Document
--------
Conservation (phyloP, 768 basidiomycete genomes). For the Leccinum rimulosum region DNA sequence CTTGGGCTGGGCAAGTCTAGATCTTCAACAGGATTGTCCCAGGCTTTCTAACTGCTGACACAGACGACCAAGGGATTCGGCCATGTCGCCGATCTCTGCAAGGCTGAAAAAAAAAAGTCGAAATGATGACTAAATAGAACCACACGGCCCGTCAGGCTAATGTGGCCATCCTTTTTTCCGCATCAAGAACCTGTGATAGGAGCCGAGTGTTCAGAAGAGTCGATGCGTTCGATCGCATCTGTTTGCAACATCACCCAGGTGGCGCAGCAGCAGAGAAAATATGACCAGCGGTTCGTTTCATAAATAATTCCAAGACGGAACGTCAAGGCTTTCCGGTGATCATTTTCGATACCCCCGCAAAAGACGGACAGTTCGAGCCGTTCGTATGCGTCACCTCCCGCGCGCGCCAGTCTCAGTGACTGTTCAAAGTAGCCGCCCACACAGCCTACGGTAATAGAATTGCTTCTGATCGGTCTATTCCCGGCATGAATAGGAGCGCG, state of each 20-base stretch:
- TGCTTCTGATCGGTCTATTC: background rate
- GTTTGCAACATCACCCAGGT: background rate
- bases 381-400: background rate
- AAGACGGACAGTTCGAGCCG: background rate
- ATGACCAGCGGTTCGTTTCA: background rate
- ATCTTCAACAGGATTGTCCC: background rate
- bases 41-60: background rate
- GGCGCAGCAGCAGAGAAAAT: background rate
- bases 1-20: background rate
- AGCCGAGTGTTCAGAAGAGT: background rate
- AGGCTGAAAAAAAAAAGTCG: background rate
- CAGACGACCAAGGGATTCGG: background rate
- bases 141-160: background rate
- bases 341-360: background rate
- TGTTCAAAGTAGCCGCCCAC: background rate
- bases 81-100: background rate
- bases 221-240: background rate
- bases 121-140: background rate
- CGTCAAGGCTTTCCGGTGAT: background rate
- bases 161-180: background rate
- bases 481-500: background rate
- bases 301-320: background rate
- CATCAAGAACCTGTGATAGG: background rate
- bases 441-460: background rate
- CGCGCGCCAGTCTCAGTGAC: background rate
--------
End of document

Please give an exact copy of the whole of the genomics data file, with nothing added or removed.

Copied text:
Conservation (phyloP, 768 basidiomycete genomes). For the Leccinum rimulosum region DNA sequence CTTGGGCTGGGCAAGTCTAGATCTTCAACAGGATTGTCCCAGGCTTTCTAACTGCTGACACAGACGACCAAGGGATTCGGCCATGTCGCCGATCTCTGCAAGGCTGAAAAAAAAAAGTCGAAATGATGACTAAATAGAACCACACGGCCCGTCAGGCTAATGTGGCCATCCTTTTTTCCGCATCAAGAACCTGTGATAGGAGCCGAGTGTTCAGAAGAGTCGATGCGTTCGATCGCATCTGTTTGCAACATCACCCAGGTGGCGCAGCAGCAGAGAAAATATGACCAGCGGTTCGTTTCATAAATAATTCCAAGACGGAACGTCAAGGCTTTCCGGTGATCATTTTCGATACCCCCGCAAAAGACGGACAGTTCGAGCCGTTCGTATGCGTCACCTCCCGCGCGCGCCAGTCTCAGTGACTGTTCAAAGTAGCCGCCCACACAGCCTACGGTAATAGAATTGCTTCTGATCGGTCTATTCCCGGCATGAATAGGAGCGCG, state of each 20-base stretch:
- TGCTTCTGATCGGTCTATTC: background rate
- GTTTGCAACATCACCCAGGT: background rate
- bases 381-400: background rate
- AAGACGGACAGTTCGAGCCG: background rate
- ATGACCAGCGGTTCGTTTCA: background rate
- ATCTTCAACAGGATTGTCCC: background rate
- bases 41-60: background rate
- GGCGCAGCAGCAGAGAAAAT: background rate
- bases 1-20: background rate
- AGCCGAGTGTTCAGAAGAGT: background rate
- AGGCTGAAAAAAAAAAGTCG: background rate
- CAGACGACCAAGGGATTCGG: background rate
- bases 141-160: background rate
- bases 341-360: background rate
- TGTTCAAAGTAGCCGCCCAC: background rate
- bases 81-100: background rate
- bases 221-240: background rate
- bases 121-140: background rate
- CGTCAAGGCTTTCCGGTGAT: background rate
- bases 161-180: background rate
- bases 481-500: background rate
- bases 301-320: background rate
- CATCAAGAACCTGTGATAGG: background rate
- bases 441-460: background rate
- CGCGCGCCAGTCTCAGTGAC: background rate